Struggling to think of fun and novel core exercises for the gym, it’s normal to run out of ideas if you don’t have a trainer or an app helping you out. Thankfully there are hundred of exercises you can use to develop your core in the gym. That’s why we curated a list of our 12 favourite core exercises for you to do in the gym. Let’s have a look at the exercises you can use to grow a strong and robust core musculature.
I’v always loved the analogy that people still go to church when they can pray at home. Going to the gym to train is the same, yes you can train at home, you can train very well at home, but being in a gym, having a specific location for a specific activity is an excellent way to create a lot of focus towards one thing at a time. Not only does it create more focus it also allows for access to more equipment (unless your very, very wealthy!) which is great as it means you can have access to a much more diverse and interesting training regime.
This is no different for core training in the gym, it can be done at home, but having access to equipment does make it so much more enjoyable, especially if you plan on training for the years to come and creating long term results. This diversity and fun might not make a difference to the actual adaptation, but for longevity it may be the difference between being consistent or not, which is the most crucial aspect to seeing results.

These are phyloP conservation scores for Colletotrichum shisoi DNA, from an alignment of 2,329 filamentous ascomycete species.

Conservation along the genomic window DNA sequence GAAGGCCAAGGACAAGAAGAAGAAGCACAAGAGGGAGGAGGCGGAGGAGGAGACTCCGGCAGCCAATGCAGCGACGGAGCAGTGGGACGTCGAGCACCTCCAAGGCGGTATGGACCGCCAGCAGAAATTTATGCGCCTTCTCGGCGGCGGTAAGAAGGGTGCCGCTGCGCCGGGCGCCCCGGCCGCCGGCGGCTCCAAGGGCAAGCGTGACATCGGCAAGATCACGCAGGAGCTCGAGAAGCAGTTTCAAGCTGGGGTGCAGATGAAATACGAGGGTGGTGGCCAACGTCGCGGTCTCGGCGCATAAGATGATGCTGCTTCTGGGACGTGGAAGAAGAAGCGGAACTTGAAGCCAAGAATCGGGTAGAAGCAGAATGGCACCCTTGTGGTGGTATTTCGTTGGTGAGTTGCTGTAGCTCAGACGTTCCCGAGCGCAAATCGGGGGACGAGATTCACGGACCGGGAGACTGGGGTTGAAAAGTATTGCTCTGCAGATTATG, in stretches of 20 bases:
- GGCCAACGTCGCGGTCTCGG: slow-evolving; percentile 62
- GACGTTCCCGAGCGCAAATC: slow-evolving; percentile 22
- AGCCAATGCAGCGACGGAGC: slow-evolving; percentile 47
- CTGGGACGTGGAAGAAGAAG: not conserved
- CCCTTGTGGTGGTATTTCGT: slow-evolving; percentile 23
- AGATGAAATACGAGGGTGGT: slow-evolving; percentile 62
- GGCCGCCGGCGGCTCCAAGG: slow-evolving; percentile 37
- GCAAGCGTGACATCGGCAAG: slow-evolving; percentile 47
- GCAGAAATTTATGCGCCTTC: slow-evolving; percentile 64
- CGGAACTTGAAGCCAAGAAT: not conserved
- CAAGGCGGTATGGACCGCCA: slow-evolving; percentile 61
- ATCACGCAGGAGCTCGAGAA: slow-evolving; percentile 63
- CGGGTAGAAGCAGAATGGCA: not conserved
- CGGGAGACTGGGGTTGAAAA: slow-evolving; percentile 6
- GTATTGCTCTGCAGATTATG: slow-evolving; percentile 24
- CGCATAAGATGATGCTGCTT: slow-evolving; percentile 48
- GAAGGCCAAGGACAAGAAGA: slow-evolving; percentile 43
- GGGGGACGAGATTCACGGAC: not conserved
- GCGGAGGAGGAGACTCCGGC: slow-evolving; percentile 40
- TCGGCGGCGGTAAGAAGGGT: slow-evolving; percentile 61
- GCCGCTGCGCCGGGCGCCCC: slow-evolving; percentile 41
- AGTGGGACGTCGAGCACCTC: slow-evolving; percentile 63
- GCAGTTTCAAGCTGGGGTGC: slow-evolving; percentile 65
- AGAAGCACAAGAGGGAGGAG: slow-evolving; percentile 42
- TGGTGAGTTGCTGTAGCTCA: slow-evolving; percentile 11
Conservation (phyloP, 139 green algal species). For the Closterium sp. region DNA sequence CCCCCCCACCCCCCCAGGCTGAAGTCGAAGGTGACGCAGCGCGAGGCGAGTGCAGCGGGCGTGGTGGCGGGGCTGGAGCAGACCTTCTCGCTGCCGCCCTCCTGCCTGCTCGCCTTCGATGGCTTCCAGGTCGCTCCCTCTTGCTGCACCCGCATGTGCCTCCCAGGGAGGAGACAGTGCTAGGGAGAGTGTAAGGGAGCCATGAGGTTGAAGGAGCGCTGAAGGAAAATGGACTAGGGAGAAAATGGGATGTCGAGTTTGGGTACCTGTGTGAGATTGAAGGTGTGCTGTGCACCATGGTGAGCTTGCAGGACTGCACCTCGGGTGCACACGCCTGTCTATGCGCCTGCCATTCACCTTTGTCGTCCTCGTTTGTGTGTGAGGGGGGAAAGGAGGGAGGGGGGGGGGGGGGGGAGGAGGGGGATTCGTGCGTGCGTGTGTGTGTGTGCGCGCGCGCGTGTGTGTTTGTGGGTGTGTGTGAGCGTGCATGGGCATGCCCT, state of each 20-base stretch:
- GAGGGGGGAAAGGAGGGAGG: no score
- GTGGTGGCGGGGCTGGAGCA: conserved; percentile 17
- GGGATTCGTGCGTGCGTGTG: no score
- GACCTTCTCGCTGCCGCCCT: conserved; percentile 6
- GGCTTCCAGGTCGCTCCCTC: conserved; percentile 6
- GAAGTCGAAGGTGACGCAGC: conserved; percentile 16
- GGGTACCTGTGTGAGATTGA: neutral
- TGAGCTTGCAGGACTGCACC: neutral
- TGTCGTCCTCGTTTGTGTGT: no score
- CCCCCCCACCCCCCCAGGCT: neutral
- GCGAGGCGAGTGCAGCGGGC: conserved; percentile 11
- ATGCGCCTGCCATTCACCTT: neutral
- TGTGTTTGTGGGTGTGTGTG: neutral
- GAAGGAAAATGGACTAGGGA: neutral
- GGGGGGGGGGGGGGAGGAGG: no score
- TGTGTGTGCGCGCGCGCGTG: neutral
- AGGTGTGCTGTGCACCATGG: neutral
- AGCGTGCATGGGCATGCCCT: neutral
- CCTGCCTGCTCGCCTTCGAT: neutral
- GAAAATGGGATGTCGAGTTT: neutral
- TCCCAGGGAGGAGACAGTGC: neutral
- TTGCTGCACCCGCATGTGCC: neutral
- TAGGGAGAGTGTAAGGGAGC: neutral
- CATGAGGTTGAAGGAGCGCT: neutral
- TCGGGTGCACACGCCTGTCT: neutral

For building a strong core using exercises in the gym, I wouldn't recommend going to the gym just to do a core session, simple because its not a valuable use of your time. Doing a 15 minute core circuit at home might make sense, but if you've made it all the way to the gym, doing just this probably isn’t the best advice, you could do this at the end of a strength or cardiovascular workout. One of the best ways to build a strong core is to integrate it into your strength training regime as shown in the sample programme.
The four main movement categories of the core are
It’s important that you target and develop these in unison with each other, especially the rotation aspect of the core which if often forgot. This is crucial for athletes.
Progressive overload is where you add stimulus to movements over time, this could be by adding weight, sets or reps. This means you provide a greater stimulus and progressively adapt to it. It’s a very effective way to see great results in the gym.
Using a variety of methods is the best way to create a strong and robust core, this means using carries, holds, reps, different pieces of equipment. Adding this style of variety over time whilst adhering to the principle of progressive overload means you core musculature will be able to deal with a wide variety of stimuli.
Complete 3 rounds
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This resource was written by Sean Klein. Sean Richard Klein has thousands of hours of coaching experience and a BSc in Sports Science with Management from Loughborough University. He owns a gym in Bayonne France, CrossFit Essor, which runs group classes and a Personal training studio.